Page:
For more than a half-century, the United States led the space race. First to put a human on the moon. First to launch certain satellites. First to orbit another planet.
But this country's leadership position might be faltering. In 1966, NASA's budget peaked at 4 to 5 percent of the total federal budget; by comparison, NASA's current budget is .48 of a percent. The administration retired its shuttle program last year, and economic concerns are creating competition for tax dollars to fund space development and exploration.
U.S. government spending on space projects last year was flat at $47.25 billion, while governments in Brazil, India and Russia increased their budgets by more than 20 percent; even the European Space Agency boosted its space budget by 7 percent amid economic turmoil. Russia launched 31 satellites and vessels into orbit, and China had 19, ahead of the U.S.' 18 launches for the first time in history, according to The Space Report 2012.
The report was authored by the Colorado Springs-based Space Foundation, which opens its 28th annual National Space Symposium at The Broadmoor on Monday, April 16. But Space Foundation CEO Elliot Pulham isn't discouraged. He says downsizing has just motivated companies and countries to find international partners.
"The ratio of commercial to government [spending] has been greater each year for the last decade," he says in an interview at the foundation's new Arrowswest Drive facility.
Why you should care
Space means big bucks, and Colorado is near the top of the heap.
The Colorado Space Coalition, comprised of business booster organizations, reports the state has the nation's second-largest space economy, with more than 163,000 space-related jobs and $9.7 billion in annual payroll. The main focus is on launch vehicle, spacecraft and sensor manufacturing, ground control, navigation and remote sensing.
A chief anchor for all that is Peterson Air Force Base, home to agencies including Army Space Command and Air Force Space Command.
Pulham says the space business might not get a lot of press because most assets are "hidden behind the wire at Schriever and Peterson" Air Force bases. NASA projects get more attention, such as the Orion Multi-Purpose Crew Vehicle being developed by Lockheed Martin in Littleton, a program estimated at $5 billion. NASA recently committed another $375 million for Lockheed to purchase a rocket for Orion's test flight, slated for 2014, the Denver Post reported in January.
Sierra Nevada Corp. is building the Dream Chaser, a winged and piloted orbital commercial spacecraft, at the University of Colorado Boulder — one of several entrepreneurial space vehicles being developed in the U.S.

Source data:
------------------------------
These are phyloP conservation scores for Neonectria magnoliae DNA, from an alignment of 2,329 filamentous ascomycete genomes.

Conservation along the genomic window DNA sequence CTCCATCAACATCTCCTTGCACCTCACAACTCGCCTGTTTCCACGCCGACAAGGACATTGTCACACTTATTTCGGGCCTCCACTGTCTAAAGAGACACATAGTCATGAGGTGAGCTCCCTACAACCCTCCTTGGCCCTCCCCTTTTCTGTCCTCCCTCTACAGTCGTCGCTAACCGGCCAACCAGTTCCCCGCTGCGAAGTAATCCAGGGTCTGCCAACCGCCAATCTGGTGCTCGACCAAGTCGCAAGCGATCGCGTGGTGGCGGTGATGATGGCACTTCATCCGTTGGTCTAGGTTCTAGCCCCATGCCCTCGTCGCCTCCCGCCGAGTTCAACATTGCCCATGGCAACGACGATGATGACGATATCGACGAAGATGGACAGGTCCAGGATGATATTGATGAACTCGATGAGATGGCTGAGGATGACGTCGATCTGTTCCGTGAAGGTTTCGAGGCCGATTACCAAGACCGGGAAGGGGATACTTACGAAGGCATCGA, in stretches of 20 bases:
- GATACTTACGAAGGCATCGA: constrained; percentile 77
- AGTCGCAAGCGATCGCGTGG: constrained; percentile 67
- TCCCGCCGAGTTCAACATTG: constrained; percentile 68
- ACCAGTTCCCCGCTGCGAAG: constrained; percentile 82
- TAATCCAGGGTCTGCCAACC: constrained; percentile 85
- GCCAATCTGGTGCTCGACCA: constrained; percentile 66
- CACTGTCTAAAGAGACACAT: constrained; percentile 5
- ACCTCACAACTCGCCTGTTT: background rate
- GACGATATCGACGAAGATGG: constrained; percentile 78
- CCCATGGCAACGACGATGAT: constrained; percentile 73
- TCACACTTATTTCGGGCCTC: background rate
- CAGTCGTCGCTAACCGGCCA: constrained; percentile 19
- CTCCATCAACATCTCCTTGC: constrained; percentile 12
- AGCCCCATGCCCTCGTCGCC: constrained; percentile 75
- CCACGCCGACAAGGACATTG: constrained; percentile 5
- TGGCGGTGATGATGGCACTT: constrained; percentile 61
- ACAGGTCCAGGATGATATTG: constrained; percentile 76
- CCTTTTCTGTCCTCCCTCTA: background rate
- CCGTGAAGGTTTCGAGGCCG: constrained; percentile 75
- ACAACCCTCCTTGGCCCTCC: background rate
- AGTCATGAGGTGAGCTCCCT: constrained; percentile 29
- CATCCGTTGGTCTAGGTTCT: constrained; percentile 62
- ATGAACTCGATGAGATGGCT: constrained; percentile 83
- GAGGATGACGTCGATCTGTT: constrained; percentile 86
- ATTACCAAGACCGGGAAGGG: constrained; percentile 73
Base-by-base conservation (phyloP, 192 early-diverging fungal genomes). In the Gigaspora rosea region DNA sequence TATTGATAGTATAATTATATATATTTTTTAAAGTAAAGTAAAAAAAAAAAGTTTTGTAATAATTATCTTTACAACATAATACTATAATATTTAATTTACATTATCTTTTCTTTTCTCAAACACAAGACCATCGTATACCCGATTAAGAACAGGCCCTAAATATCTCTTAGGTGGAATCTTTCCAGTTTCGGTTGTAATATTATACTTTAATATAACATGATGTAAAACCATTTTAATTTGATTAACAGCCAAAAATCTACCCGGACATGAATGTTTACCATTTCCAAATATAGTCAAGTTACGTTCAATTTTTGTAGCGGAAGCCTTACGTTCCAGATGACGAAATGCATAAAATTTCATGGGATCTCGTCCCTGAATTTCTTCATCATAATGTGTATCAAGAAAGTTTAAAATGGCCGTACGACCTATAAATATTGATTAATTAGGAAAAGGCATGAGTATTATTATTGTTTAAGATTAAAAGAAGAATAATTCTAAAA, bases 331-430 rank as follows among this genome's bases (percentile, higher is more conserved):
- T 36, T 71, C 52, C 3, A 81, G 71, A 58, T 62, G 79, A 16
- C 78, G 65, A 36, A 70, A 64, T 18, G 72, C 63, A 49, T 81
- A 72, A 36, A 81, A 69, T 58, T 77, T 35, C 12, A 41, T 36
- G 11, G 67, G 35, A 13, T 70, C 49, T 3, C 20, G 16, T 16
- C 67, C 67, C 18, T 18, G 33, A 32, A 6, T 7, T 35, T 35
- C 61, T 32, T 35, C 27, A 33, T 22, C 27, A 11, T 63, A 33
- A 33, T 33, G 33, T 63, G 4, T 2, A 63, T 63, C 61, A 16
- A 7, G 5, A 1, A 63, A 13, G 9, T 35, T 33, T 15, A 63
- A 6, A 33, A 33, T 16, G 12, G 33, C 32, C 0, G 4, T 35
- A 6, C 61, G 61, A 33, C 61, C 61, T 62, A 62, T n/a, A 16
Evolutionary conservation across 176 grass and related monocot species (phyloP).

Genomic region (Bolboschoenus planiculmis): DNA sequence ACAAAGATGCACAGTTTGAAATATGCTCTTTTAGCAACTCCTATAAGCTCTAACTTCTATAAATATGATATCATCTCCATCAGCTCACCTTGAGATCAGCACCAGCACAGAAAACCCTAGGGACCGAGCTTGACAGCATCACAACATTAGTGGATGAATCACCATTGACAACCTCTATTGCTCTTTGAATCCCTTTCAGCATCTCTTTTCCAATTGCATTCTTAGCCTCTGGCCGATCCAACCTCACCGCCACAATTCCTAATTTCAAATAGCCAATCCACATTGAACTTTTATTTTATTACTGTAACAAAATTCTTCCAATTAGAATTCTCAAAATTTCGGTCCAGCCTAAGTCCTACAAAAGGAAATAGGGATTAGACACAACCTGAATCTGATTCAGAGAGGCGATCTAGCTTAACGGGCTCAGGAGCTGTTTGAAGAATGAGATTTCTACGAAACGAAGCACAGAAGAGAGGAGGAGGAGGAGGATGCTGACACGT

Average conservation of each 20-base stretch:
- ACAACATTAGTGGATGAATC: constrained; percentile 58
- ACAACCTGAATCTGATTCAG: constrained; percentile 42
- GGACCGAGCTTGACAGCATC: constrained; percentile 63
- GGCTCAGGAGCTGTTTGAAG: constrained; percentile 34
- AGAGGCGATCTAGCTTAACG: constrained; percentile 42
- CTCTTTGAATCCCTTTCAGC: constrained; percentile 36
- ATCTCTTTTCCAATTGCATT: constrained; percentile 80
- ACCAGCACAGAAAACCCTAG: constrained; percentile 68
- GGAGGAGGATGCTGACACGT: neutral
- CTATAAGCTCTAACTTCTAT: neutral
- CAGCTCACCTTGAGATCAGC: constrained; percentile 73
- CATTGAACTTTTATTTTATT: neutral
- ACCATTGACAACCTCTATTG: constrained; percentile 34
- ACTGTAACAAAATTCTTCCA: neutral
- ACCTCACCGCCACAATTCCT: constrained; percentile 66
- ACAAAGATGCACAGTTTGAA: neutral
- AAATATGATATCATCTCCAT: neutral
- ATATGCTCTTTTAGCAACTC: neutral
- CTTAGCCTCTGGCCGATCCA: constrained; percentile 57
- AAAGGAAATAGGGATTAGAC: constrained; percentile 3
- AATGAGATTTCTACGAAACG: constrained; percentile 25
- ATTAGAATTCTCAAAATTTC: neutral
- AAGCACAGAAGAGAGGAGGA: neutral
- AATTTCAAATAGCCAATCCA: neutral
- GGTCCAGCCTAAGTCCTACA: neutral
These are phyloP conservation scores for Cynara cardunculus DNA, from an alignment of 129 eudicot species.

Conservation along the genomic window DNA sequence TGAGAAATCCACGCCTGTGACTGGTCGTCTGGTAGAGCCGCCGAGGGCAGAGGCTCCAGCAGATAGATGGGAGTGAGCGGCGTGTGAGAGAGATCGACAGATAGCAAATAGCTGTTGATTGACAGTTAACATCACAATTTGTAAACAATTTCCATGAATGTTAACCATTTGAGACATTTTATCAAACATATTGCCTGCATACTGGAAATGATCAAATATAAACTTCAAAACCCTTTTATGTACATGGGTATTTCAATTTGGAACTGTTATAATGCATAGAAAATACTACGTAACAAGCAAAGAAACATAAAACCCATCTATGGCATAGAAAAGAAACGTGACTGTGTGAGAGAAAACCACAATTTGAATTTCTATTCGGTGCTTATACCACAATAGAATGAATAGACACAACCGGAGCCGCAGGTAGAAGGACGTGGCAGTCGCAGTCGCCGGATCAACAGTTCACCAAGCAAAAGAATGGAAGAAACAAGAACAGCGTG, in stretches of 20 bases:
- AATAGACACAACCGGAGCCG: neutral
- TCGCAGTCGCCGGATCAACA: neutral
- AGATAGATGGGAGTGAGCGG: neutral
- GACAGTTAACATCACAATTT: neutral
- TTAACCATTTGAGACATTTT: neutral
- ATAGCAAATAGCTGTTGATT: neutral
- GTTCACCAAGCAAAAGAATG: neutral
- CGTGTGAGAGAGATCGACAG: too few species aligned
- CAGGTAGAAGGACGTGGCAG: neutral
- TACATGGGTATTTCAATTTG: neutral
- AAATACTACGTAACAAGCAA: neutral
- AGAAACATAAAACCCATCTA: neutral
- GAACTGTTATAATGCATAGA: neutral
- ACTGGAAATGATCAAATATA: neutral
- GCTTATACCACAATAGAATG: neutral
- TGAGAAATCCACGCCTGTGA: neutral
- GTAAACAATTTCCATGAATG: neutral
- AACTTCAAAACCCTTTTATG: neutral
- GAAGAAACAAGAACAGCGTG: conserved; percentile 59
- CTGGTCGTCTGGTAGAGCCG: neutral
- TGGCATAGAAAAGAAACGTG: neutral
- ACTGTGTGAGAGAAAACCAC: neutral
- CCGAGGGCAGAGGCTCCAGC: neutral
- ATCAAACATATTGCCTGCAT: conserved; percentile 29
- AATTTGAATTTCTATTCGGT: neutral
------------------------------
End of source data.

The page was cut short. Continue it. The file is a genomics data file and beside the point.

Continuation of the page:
If none of that impresses you, consider that the Space Foundation itself has become an economic driver for Colorado Springs, its symposium alone generating $25 million in economic impact. This year, some 9,000 attendees have booked 10 local hotels solid for the week; as the mega-players have scaled back, Pulham says, the event has attracted 42 new smaller companies.
"The Space Symposium is the largest event we have in Colorado Springs every year," says Doug Quimby with the Greater Colorado Springs Chamber of Commerce and EDC. "The [economic] impact is huge. And it brings a lot of attention on our aerospace defense business."
Why big business cares
This year's symposium can't help but dedicate a lot of time to satellites. It's one of the biggest growth sectors in space, as companies seek to build and launch the tools necessary to support growing demand for GPS, TV and radio, iPhones and the like, Pulham says. Already, 994 working satellites are orbiting the Earth.
"In terms of crass capitalism, you're seeing commercial companies positioning themselves to do the work that government has traditionally done in low Earth orbit," he adds, referring to the space 100 to 1,240 miles above Earth's surface.
One session called "Launch Providers, Propulsion Partners and the Way to Space" features eight panelists, all from private companies, including two French firms, a U.S.-Russian joint venture, and SpaceX, a 10-year-old U.S. company recognized by the Space Foundation last year with a Space Achievement Award for becoming the first private company to launch, orbit and recover a spacecraft.
Pulham says the big challenge isn't building and launching satellites, but rather how to cut the $200 million to $500 million cost. One way would be to figure out how to refuel or repair satellites, instead of abandoning them when they die.
"Wouldn't it be great to top it off while in orbit?" he says.
Although SpaceX plans a NASA robotic mission to Mars in 2018, it's rare for the private sector to reach into interplanetary space on its own. That, Pulham says, requires vision spanning 50 to 100 years, and remains the government's domain. Among its many probe projects, NASA plans an Aug. 6 landing on Mars of science laboratory rover Curiosity, the largest vehicle to alight on the red planet.
Of course, most of us will continue to be more affected by the practical applications of space-related research. The foundation's Janet Stevens notes that the space program has yielded technologies used medically in everything from three-dimensional tissue cultivation to breast cancer detection.
Perhaps space exploration one day will pay off by giving humans an escape hatch, should an asteroid threaten to wipe out life, Pulham says. Regardless, he's convinced nothing can stop humankind's pursuit of the unknown.
"At the end of the day, I'm confident humans are explorers," he says. "It's just a question of who's going to do the exploring, and when."
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